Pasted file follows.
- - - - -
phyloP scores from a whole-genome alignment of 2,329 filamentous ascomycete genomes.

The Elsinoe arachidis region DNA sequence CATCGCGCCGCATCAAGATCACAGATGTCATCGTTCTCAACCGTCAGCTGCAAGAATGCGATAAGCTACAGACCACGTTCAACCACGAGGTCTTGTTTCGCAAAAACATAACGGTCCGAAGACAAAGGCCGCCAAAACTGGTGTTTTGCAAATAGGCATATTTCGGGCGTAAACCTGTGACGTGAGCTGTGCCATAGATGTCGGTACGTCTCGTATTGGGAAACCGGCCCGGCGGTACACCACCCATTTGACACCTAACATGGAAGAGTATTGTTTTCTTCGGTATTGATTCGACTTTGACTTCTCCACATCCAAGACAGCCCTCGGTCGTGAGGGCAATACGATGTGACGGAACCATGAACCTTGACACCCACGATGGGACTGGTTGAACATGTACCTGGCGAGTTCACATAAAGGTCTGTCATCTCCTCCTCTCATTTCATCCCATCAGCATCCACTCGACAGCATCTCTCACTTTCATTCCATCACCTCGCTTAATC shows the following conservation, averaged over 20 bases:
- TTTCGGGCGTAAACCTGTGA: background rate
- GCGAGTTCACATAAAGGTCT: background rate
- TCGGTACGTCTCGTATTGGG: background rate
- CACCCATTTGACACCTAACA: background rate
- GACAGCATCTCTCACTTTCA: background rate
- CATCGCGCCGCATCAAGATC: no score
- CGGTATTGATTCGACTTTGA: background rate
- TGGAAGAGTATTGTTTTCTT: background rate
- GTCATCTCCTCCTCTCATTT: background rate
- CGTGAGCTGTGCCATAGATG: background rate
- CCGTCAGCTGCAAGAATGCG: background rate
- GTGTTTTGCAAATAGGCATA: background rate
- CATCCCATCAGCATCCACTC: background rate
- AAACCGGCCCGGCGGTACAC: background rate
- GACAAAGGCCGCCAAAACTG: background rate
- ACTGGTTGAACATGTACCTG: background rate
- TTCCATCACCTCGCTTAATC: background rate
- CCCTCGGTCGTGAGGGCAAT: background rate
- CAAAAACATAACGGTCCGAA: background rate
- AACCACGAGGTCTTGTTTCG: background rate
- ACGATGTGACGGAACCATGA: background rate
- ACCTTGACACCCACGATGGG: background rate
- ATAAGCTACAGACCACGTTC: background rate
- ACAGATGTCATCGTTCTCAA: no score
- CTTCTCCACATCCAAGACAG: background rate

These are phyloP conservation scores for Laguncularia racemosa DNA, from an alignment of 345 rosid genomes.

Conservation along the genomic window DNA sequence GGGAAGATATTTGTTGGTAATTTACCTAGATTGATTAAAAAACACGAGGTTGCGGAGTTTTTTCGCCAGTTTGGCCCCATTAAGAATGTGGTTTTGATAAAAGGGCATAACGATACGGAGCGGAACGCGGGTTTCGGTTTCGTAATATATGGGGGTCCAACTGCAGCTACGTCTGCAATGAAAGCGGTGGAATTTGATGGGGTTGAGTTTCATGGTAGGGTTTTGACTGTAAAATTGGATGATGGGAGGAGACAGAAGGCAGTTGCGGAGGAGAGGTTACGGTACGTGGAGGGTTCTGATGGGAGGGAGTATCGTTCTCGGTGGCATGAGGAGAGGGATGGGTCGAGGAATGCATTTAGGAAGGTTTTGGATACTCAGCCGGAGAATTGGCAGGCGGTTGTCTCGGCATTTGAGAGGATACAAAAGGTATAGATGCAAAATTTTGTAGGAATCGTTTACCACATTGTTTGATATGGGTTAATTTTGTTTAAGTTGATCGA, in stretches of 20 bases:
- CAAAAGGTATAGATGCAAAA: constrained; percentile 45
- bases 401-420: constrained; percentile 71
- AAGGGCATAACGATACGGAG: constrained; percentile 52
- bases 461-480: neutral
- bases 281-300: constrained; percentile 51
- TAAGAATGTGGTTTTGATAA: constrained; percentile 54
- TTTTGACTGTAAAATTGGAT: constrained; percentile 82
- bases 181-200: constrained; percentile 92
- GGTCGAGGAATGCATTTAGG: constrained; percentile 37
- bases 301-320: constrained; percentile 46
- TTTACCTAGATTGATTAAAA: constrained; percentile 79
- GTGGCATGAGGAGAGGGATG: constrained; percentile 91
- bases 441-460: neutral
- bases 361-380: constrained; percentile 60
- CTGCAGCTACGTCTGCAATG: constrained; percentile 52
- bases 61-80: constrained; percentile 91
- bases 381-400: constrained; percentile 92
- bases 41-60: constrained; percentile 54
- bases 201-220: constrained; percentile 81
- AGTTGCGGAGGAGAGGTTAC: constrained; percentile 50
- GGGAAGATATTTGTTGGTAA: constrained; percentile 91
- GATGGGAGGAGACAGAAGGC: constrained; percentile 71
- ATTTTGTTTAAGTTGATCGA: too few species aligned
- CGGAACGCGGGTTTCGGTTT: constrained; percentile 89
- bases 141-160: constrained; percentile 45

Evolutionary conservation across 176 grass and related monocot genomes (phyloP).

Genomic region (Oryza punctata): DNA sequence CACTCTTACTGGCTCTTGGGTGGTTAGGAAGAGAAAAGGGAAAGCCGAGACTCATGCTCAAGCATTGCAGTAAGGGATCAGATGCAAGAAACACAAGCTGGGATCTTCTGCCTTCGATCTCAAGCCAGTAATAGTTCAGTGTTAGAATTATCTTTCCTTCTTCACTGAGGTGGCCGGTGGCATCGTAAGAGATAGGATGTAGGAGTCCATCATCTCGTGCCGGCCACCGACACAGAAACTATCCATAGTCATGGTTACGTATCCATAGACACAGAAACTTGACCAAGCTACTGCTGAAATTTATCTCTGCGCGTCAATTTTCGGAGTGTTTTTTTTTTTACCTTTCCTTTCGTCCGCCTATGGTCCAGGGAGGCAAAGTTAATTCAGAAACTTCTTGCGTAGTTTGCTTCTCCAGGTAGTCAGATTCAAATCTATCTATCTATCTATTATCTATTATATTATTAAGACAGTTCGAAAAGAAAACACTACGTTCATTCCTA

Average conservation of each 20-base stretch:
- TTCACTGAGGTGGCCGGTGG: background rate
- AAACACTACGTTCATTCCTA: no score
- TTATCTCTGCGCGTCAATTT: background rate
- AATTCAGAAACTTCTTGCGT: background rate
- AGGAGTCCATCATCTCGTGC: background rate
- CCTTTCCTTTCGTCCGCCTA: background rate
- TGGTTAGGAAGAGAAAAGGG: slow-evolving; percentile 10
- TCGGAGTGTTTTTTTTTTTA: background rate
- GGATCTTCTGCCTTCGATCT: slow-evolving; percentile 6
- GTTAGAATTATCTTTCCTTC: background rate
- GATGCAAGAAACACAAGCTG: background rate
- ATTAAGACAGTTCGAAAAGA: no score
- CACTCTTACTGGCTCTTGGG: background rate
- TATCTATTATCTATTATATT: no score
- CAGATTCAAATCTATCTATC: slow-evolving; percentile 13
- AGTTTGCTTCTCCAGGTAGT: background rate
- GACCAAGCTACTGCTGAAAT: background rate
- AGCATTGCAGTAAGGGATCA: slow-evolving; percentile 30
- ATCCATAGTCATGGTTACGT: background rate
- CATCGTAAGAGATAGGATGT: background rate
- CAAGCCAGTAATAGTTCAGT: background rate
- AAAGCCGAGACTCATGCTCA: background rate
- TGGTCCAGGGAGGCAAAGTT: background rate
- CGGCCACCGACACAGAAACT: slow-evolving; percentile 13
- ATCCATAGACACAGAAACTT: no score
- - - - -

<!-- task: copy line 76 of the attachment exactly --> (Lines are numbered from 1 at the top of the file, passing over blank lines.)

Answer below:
- ATCCATAGTCATGGTTACGT: background rate